In a piece that could also have been categorized under “Interfaith” and links up with articles reviewed above under “Christians in Israel,” an article in the same paper (December 5) reported on the naming of a road in an Arab neighborhood of Haifa after the television program “Sesame St.” “Sesame St. has and will always be considered an educational tool which encourages children to recognize the different needs of people in society and exposes them to the ethnic, religious, and cultural variety in Israel.” The TV channel launching the project decided to do so during the “Feast and Feasts Festival” – “which marks the three feasts of Judaism, Christianity and Islam – Hanukkah, Christmas and Ramadan.”
Missionary and Anti-missionary Activity
HaModia, December 6, 11, pp. 1, 8; BeKehila, November 23; Yated Ne’eman, December 5
Making their usual lack of distinction between sects and Christianity, the Israeli press carried several reports this week on Yad L’Achim’s protest against the Scientologists and Jehovah’s Witnesses (HaModia, December 7, 11; BeKehila, November 23; Yated Ne’eman, December 5) (see previous Reviews).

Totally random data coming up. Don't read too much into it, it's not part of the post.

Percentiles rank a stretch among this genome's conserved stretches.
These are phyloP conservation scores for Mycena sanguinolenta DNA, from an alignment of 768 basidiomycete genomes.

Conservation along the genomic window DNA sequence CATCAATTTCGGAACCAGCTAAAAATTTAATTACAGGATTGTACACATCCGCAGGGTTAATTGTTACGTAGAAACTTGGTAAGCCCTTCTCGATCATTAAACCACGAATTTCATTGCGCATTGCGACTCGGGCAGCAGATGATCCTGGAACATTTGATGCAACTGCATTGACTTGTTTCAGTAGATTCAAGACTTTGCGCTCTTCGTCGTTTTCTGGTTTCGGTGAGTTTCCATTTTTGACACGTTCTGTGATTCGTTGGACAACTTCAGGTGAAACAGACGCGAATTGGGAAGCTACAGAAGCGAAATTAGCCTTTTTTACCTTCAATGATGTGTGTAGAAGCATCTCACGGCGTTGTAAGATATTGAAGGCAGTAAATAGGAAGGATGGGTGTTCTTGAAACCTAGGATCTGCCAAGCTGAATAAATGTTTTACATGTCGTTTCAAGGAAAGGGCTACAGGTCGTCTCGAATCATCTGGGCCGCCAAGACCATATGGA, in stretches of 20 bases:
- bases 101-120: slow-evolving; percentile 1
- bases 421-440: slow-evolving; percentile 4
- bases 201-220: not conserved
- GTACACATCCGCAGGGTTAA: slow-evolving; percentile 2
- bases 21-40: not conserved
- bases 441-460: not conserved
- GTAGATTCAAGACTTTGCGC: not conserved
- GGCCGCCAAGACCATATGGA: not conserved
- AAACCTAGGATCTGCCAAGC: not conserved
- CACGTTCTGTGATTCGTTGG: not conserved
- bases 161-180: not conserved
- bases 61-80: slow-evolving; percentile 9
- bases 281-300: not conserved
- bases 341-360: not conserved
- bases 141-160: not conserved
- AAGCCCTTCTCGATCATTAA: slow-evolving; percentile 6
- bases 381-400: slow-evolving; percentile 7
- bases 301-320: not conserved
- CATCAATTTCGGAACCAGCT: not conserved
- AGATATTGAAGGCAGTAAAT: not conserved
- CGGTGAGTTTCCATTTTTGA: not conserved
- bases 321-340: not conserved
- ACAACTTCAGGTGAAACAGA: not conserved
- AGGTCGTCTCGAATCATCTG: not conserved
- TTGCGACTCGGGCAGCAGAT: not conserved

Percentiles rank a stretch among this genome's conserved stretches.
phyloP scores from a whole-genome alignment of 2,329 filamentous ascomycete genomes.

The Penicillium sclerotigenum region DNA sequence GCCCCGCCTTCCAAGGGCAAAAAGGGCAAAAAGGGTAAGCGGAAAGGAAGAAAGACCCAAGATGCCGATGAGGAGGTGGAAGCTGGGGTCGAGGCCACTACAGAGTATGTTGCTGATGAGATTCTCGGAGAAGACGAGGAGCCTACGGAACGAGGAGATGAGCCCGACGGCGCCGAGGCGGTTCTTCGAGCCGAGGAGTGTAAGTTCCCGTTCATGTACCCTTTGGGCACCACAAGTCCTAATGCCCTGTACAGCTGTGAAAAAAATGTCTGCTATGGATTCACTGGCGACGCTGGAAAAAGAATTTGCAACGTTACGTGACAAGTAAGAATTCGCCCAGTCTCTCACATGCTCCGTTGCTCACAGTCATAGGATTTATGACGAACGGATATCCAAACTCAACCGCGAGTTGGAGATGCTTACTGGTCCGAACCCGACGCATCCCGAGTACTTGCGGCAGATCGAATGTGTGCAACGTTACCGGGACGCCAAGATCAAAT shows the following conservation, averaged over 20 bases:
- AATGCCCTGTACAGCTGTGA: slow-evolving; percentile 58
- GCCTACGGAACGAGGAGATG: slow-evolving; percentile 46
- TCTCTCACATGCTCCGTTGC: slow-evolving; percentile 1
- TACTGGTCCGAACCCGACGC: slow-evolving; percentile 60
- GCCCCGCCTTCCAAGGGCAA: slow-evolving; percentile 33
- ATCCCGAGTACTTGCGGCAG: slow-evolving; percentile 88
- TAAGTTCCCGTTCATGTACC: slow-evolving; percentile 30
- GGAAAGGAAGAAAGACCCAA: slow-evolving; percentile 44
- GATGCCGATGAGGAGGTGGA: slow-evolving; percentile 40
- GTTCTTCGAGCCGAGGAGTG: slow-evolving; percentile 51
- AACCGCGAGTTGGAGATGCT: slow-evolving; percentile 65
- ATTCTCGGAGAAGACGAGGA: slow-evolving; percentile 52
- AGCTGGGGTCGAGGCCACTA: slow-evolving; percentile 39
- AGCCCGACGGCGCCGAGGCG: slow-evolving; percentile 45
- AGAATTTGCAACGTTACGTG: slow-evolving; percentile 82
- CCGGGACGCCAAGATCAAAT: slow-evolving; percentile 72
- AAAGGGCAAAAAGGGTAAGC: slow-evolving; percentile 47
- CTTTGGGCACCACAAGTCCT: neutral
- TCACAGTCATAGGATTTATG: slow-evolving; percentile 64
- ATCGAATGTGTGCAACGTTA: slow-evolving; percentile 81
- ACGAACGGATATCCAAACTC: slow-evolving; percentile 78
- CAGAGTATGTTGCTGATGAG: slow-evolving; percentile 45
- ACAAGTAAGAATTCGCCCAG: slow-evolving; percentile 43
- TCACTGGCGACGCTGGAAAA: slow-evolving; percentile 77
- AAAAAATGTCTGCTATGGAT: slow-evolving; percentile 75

Simultaneously, HaModia (December 6) reported that Meir Porush this week informed the Minister of Interior of “knowledge” that “some of the missionary organizations are smuggling apostates and converts into the State under the Law of Return and they are working here as overt or covert missionaries.” Since the Law of Return covers anyone born to a Jewish mother who has not converted to another religion, “two questions are automatically raised: should an amendment not be added which includes guidelines to the border control to check, as far as possible, ‘new immigrants’ as to whether they are already converts and members of another religion; and whether the Ministry of Interior is concerned to remove Israeli citizenship from those who have obtained it illegally.”